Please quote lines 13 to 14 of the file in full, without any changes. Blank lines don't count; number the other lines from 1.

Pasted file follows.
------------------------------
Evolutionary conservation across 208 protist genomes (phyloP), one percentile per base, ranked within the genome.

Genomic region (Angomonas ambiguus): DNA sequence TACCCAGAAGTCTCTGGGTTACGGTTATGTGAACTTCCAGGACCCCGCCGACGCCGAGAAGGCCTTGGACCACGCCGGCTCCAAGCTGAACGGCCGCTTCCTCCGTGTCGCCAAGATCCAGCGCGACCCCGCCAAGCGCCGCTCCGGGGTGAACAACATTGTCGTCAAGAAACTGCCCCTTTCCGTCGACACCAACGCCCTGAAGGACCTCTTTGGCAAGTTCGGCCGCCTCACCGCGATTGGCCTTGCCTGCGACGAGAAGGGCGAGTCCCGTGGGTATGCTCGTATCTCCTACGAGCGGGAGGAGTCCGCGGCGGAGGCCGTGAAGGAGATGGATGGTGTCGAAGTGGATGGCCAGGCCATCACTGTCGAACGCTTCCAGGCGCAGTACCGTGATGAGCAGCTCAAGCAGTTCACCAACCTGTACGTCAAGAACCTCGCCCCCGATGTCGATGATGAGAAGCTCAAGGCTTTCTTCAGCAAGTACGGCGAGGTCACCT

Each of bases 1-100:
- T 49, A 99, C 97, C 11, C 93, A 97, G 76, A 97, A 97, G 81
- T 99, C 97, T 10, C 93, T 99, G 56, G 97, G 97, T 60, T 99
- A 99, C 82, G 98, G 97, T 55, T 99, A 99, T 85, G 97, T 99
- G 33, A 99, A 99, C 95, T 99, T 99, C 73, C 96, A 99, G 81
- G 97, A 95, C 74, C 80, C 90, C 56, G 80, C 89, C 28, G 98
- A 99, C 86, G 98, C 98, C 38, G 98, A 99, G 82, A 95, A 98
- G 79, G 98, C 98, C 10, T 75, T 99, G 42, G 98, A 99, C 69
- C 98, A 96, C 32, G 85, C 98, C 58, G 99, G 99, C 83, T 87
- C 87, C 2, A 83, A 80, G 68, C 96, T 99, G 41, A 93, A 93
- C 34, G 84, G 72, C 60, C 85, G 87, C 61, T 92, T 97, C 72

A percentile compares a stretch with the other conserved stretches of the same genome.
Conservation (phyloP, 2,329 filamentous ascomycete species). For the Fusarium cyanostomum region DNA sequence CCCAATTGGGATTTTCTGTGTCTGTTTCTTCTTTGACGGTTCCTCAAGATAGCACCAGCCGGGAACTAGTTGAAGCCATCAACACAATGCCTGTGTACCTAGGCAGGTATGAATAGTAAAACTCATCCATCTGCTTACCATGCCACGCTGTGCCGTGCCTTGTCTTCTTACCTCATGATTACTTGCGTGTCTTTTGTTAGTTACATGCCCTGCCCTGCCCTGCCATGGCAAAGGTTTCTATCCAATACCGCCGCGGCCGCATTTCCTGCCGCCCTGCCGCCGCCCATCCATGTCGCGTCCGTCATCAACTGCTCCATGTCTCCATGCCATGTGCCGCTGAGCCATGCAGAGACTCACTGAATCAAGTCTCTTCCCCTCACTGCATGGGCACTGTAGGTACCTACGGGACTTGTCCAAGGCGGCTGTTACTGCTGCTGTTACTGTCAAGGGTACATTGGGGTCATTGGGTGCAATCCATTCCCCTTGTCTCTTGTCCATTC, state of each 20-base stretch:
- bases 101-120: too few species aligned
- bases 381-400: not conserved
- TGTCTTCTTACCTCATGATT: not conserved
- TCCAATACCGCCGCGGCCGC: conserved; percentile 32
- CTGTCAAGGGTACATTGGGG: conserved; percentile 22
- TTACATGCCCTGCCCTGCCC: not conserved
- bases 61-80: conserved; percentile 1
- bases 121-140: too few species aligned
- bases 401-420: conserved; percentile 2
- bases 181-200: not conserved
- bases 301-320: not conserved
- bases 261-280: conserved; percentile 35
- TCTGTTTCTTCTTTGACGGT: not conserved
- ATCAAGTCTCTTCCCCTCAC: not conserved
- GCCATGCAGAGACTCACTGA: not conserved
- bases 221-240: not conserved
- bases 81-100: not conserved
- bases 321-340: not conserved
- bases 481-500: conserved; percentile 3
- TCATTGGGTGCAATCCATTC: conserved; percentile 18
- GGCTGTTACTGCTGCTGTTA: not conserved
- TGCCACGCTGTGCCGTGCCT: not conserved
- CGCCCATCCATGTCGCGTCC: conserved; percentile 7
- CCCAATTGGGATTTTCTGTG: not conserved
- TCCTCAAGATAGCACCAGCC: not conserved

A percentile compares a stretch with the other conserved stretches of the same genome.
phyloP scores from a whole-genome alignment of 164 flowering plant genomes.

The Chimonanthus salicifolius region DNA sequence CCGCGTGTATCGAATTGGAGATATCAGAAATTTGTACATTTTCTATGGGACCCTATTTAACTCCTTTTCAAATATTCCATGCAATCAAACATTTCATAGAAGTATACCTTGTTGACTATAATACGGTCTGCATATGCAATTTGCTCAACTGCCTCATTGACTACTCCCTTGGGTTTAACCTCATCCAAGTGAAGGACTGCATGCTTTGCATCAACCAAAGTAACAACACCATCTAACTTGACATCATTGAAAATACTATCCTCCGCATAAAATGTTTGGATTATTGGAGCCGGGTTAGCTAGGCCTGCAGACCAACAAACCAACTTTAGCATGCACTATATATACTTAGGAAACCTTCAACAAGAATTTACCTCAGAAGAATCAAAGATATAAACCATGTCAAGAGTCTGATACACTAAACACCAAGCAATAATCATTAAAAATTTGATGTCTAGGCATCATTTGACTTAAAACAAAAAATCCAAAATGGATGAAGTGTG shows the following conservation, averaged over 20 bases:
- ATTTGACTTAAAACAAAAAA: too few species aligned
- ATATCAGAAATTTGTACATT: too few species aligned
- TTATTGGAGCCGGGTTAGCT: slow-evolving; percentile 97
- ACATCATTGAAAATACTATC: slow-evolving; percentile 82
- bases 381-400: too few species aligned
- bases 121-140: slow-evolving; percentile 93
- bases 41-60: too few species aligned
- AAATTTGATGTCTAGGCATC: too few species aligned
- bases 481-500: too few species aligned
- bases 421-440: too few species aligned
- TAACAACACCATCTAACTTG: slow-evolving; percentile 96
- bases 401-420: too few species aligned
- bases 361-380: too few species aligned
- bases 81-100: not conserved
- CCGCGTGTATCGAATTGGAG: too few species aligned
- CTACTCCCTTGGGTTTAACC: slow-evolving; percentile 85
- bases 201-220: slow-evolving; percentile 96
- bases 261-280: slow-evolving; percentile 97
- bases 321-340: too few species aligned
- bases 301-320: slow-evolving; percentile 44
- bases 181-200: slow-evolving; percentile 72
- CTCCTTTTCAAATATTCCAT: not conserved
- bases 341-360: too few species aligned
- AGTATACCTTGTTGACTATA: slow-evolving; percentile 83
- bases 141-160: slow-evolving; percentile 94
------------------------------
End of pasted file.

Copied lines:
- C 34, G 84, G 72, C 60, C 85, G 87, C 61, T 92, T 97, C 72

A percentile compares a stretch with the other conserved stretches of the same genome.